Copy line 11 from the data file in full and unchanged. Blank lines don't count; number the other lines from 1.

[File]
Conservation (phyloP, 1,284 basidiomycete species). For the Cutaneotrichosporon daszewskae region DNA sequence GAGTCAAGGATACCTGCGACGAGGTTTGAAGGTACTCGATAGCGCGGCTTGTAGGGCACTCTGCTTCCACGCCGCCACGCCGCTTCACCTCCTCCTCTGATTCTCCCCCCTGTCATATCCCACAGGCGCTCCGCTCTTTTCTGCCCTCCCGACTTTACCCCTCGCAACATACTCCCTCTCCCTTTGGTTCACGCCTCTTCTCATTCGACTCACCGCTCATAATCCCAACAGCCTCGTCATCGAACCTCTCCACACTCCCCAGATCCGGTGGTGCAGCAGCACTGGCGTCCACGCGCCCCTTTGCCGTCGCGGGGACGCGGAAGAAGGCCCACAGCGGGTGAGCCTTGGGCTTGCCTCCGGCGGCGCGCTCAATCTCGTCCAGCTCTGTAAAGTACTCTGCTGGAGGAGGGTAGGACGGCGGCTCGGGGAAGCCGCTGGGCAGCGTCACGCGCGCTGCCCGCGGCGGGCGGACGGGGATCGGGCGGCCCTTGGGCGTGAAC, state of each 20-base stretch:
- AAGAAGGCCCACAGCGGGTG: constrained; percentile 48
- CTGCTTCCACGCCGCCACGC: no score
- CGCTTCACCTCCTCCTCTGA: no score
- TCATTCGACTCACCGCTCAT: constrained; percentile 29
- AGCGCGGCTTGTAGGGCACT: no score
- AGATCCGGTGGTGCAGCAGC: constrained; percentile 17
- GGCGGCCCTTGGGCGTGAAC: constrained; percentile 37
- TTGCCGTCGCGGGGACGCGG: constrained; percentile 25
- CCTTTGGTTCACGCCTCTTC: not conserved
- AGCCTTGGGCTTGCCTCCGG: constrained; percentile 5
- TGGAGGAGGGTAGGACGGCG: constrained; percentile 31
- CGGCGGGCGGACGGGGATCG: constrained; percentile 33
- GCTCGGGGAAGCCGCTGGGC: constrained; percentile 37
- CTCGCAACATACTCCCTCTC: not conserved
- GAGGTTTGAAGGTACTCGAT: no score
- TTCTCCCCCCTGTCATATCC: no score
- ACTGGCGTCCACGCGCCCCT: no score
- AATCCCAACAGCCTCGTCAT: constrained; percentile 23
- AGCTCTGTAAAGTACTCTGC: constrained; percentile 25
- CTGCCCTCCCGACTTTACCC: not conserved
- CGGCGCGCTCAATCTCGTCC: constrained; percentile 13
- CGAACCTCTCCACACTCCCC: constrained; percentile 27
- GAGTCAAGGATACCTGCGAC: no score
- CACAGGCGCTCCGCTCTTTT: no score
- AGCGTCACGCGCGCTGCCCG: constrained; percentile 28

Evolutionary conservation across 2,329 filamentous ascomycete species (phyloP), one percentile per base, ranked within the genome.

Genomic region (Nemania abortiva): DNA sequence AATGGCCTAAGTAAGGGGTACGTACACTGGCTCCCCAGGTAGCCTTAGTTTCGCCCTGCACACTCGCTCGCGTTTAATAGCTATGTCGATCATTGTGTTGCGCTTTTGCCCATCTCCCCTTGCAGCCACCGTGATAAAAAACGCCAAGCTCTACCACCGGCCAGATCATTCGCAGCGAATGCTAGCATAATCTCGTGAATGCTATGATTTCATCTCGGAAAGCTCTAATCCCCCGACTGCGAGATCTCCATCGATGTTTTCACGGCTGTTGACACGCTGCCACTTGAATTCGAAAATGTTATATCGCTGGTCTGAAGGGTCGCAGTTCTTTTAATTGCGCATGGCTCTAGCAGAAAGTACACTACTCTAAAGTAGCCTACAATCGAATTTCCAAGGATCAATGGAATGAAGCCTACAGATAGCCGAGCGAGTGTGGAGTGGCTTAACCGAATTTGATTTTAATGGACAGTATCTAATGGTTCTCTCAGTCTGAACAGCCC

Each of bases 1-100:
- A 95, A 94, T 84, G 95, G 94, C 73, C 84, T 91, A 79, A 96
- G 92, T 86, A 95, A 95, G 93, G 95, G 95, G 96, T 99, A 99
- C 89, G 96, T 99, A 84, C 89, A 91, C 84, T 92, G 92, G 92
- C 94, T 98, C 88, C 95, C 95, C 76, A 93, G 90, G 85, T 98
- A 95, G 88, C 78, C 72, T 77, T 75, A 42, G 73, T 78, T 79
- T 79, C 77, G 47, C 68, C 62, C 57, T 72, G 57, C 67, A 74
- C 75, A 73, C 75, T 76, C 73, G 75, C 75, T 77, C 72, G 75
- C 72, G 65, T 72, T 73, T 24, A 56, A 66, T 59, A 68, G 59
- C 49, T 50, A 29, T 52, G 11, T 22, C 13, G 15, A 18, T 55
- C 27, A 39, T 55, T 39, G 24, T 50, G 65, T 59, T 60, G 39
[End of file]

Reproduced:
- AGCCTTGGGCTTGCCTCCGG: constrained; percentile 5